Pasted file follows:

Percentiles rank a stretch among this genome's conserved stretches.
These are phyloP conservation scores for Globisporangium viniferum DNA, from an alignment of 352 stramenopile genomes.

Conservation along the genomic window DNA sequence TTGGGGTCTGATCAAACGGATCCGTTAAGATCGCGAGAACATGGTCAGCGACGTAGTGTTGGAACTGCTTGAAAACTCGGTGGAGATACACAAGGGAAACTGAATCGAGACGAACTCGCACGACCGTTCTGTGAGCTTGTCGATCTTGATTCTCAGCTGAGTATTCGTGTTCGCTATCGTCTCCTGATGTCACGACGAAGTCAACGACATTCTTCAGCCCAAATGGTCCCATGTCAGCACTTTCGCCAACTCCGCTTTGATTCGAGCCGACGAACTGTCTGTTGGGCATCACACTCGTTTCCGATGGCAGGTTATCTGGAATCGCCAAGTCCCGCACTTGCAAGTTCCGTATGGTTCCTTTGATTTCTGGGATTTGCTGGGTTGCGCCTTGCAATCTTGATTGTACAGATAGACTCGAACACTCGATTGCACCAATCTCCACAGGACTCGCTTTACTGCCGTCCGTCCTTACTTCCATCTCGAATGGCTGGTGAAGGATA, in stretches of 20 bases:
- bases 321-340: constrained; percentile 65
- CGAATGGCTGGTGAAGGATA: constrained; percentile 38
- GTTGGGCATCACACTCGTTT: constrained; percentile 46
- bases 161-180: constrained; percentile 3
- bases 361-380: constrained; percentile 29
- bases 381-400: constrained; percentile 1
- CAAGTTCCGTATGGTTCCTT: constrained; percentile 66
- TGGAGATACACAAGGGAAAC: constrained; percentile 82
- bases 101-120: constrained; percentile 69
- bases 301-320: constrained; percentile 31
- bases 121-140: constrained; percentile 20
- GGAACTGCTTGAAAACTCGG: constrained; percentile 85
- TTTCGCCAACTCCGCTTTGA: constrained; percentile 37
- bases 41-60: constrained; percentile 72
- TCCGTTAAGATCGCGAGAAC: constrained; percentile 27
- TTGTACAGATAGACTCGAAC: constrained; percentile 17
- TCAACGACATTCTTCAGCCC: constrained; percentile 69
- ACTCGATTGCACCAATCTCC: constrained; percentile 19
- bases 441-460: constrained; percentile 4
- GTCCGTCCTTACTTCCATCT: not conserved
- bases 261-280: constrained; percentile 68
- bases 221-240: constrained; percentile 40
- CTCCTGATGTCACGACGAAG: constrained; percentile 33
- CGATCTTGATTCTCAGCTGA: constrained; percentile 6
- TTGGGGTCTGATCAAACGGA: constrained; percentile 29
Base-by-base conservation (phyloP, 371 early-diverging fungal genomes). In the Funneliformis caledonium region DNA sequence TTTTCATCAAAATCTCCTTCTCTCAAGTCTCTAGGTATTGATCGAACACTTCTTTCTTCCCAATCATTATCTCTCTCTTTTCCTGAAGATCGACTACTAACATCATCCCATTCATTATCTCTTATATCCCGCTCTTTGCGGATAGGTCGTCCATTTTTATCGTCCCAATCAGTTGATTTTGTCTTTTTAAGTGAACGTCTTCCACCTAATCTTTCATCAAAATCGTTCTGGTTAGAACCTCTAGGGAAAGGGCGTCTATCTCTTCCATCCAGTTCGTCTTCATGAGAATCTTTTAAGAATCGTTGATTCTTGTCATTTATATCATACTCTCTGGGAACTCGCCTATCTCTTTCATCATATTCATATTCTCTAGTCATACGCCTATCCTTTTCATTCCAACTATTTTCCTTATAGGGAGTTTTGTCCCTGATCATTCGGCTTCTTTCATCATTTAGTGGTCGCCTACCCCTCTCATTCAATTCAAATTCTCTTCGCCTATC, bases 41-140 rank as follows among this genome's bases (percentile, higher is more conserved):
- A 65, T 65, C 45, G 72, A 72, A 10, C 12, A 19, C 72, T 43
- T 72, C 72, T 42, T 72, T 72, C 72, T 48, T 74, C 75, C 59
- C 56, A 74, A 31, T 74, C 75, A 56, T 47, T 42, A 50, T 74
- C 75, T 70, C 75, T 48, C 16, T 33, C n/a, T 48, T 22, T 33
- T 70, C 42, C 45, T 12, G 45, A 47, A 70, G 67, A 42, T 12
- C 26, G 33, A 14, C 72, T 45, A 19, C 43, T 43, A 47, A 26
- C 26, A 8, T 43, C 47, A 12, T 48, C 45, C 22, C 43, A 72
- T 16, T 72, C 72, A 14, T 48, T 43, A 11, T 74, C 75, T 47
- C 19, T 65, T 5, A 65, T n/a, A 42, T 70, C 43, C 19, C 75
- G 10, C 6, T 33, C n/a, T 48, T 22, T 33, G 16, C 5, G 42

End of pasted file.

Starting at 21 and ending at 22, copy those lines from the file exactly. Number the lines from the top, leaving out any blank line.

- ACTCGATTGCACCAATCTCC: constrained; percentile 19
- bases 441-460: constrained; percentile 4